Israel’s goal of destroying Hamas could be slipping out of reach.
While the IDF’s bombardment had destroyed swathes of Gaza and killed thousands of civilians, it seems to have had little effect on Hamas’s rule, AP reports.
This is evidenced by the terror group’s ability to conduct complex negotiations, enforce the cease-fire among other armed groups, and orchestrate the release of hostages who were dragged into Gaza from southern Israel on October 7.
Hamas’ leader in Gaza, Yehya Sinwar, and other commanders have likely relocated to the south of the strip, along with hundreds of thousands of displaced Palestinians who have packed into overflowing shelters after fleeing from the north.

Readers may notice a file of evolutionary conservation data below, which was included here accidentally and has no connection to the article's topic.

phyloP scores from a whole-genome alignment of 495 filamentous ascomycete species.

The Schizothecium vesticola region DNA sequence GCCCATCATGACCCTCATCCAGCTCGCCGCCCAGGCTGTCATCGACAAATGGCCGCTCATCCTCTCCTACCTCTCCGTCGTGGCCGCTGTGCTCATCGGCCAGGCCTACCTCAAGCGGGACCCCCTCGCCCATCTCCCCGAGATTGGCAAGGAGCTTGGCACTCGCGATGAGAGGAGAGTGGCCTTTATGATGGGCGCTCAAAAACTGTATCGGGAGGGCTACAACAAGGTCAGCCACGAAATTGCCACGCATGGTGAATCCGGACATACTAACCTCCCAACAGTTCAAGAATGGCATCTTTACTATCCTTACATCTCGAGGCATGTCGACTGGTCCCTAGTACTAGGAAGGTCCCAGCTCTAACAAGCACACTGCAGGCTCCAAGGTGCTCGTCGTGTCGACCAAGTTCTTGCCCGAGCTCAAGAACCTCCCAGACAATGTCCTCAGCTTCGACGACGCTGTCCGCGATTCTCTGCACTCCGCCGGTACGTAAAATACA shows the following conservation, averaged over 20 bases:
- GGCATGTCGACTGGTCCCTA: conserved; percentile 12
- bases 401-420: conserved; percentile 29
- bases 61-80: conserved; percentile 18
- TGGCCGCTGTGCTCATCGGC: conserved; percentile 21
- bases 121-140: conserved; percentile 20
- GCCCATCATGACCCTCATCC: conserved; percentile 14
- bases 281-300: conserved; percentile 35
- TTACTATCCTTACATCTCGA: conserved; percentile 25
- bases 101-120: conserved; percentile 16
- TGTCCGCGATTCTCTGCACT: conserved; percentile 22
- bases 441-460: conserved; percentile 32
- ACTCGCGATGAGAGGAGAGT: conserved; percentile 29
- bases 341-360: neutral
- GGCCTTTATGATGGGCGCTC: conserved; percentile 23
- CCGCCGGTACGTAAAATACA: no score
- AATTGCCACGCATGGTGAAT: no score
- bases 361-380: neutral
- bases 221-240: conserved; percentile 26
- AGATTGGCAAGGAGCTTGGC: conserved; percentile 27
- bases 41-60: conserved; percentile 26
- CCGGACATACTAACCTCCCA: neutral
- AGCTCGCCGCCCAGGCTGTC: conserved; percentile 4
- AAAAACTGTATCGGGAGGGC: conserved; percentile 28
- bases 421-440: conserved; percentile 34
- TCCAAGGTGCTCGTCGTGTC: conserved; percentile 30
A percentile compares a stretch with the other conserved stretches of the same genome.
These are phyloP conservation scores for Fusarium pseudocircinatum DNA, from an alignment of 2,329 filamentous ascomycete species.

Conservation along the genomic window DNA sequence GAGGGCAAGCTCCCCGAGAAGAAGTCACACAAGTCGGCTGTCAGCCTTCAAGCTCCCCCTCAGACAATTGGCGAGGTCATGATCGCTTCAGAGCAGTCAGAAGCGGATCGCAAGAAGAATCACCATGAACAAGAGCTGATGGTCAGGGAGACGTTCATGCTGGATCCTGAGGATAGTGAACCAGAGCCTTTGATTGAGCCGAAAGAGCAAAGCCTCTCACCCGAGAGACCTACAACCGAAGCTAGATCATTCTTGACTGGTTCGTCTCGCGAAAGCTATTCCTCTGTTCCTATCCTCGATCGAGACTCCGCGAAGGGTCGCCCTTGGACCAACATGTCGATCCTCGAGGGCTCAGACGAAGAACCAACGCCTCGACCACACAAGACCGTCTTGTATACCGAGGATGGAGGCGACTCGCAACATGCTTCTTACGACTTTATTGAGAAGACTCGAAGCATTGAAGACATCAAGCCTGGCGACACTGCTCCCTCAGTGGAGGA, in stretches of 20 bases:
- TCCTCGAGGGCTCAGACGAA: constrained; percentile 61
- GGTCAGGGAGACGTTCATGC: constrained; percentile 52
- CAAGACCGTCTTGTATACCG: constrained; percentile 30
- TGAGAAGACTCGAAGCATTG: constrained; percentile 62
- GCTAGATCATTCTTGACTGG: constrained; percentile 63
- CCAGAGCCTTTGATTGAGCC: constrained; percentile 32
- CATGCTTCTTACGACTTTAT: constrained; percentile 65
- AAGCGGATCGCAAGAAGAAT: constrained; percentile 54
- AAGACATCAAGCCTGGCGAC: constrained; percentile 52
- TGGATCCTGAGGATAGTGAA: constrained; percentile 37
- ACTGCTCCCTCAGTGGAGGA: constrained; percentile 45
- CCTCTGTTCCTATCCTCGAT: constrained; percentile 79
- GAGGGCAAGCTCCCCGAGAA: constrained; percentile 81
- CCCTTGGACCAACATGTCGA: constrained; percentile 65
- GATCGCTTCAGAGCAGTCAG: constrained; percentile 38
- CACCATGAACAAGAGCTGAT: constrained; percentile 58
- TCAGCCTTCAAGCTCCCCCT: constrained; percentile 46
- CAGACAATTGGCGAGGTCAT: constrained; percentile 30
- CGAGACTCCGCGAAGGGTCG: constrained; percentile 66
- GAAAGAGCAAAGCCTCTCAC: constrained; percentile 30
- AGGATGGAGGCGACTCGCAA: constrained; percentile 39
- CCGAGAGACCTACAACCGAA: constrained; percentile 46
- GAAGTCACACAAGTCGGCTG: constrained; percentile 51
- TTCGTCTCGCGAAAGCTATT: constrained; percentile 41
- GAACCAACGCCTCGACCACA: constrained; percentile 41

An Israeli ground invasion of the south could eventually ferret out Hamas’ leaders and demolish the rest of its militant infrastructure, including miles of tunnels, but at a cost in Palestinian lives and destruction.
This is a cost the United States, Israel’s main ally, seems unwilling to bear.
The Biden administration has told Israel that if it resumes the offensive it must operate with far greater precision, especially in the south.
That approach is unlikely to bring Hamas to its knees any time soon, and international pressure for a lasting cease-fire is mounting.